The Associated Press
Show Bits brings you the 85th annual Academy Awards in Los Angeles through the eyes of Associated Press journalists. Follow them on Twitter where available with the handles listed after each item.
PARTY TIME FOR PREGNANT KIM KARDASHIAN
Kim Kardashian didn't just step out at the Elton John AIDS Foundation's Oscar after-party in West Hollywood dressed to impress. She rocked her pregnancy bump like a glam accessory.
The reality TV starlet wore a white, cleavage-baring Donna Karan dress that showed off every curve without self-consciousness.
Kardashian and her sister Khloe, both without their respective loves, Kanye West, and Lamar Odom, chatted up party guest Chris Brown, who was at the party without his girlfriend, Rihanna.
Kim Kardashian added she was also looking forward to catching the show by the night's featured performer, soulful Scottish singer Emeli Sande.
"I love her!" she exclaimed.
Asked how late she would stay up celebrating, given her pregnancy, Kardashian considered the question for a moment.
"I don't know, hmmm," she told The Associated Press.
Then she added, "I always end up going to bed early!"
-- Solvej Schou -- Twitter http://www.twitter.com/Solvej_Schou
QUICKQUOTE: ANG LEE
"I think sometimes this disadvantage can be an advantage. The fact that I come from another culture makes me special."-- Ang Lee, encouraging Asian and other non-American filmmakers to take on Hollywood after he won the directing Oscar for "Life of Pi."
-- Hannah Dreier -- Twitter http://twitter.com/hannahdreier
CARVING IT UP AT OSCAR AFTER-PARTY
The first stop on the party circuit for Oscar night winners is almost always the Governor's Ball.
Oh sure, the fancy food Wolfgang Puck lays out there is part of the attraction. But it's also the place to go to get your name engraved on your new toy.
"You trading that in?", lead actress winner Jennifer Lawrence asked Ben Affleck when she saw him show up with his best picture statuette.
"What can I get for this award?", Affleck joked.
Anne Hathaway arrived with her Oscar in one hand and a glass of champagne in the other.
She covered her mouth in awe when the engraver showed her the nameplate, then helped attach it to her trophy's base. Her husband, Adam Shulman, recorded the moment for posterity on his iPhone.
After spending a moment checking out his Oscar, Affleck stood up to a round of applause from those in the room.
"Thank you! I love it," he said.
-- Sandy Cohen -- www.twitter.com/apsandy
OSCAR IS TRIP FOR LAWRENCE
Jennifer Lawrence's performance in "Silver Linings Playbook" was flawless enough to capture the best actress Oscar. She wasn't so adroit in claiming the trophy.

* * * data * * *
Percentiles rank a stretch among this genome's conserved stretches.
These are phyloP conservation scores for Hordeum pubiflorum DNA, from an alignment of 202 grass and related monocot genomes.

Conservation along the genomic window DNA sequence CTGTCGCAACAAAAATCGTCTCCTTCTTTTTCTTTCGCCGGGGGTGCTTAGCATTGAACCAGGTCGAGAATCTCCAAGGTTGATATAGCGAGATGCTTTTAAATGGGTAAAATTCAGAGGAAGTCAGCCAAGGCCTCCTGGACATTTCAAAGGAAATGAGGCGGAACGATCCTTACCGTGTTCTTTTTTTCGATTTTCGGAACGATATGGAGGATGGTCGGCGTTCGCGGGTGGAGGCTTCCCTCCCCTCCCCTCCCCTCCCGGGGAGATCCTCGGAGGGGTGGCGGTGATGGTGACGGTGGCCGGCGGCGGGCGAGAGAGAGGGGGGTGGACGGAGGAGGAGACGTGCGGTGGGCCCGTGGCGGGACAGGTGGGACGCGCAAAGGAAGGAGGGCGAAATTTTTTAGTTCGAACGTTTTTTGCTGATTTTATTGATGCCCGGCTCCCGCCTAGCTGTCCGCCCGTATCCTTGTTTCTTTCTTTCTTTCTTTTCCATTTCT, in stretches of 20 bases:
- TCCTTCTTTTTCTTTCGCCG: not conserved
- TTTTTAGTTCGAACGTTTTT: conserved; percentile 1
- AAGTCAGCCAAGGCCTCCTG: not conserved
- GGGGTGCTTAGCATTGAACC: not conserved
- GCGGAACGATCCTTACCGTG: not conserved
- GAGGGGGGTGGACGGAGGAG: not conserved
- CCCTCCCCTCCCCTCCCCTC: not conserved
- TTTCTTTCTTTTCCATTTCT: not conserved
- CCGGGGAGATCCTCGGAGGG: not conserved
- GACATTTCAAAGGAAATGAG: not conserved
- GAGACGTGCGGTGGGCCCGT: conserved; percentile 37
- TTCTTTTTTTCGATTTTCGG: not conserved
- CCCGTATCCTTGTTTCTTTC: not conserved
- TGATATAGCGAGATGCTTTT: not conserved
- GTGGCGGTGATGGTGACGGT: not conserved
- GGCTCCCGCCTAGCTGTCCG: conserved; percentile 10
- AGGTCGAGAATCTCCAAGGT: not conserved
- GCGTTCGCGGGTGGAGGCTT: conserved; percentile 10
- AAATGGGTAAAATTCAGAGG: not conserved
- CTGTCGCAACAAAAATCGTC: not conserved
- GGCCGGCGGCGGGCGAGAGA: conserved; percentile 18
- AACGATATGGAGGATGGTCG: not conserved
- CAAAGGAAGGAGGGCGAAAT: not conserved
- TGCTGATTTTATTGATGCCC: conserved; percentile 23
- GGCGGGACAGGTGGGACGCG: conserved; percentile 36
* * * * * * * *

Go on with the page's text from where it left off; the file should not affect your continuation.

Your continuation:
Lawrence stumbled as she took the steps to the Oscar stage, falling to her knees in her flowing Dior gown. That drew a sympathetic ovation from the auditorium.
She remained endearingly flustered during her acceptance speech, thanking her family, those who worked with her on the film and wishing a "Happy Birthday" to a fellow nominee, Emmanuelle Riva of "Amour," who turned 86.
"Look at this dress. I tried to walk up stairs in this dress," Lawrence said of her white, floor-length gown. "I think I stepped on the fabric and they wax the stairs."
Lawrence said she thought of a "bad word" to say when she tumbled but kept it to herself.
She had already been bleeped by ABC when she let loose with a four-letter word while joking with Kristin Chenoweth on the red carpet.
Asked how she got ready for the day, Lawrence said it was "chaotic" from the start, with her family taking over the house to prepare for the big evening.
After fumbling for a more descriptive answer, she apologized: "I'm sorry. I did a shot."
-- Lynn Elber -- Twitter http://twitter.com/lynnelber
QUICKQUOTE: BEN AFFLECK
"I want to thank you for working on our marriage for 10 Christmases. It's good, it is work, but it's the best kind of work. There's no one I'd rather work with." -- Ben Affleck, thanking his wife, Jennifer Garner, as he accepted the best picture Oscar for "Argo."
-- Christina Hoag.
ACTING GODS, TOGETHER
For a moment, it looked the Oscar stage had turned into the Mount Olympus of acting.
There stood the two reigning gods of the art, the man and the woman generally considered to be at the very top in the field today: Daniel Day-Lewis and Meryl Streep.
Though he's not known for comedy, Day-Lewis got a big laugh when he turned to Streep, who had just presented him his third best-actor trophy, and said he'd actually originally been slated to play Margaret Thatcher, the role Streep won the Oscar for last year in "The Iron Lady."
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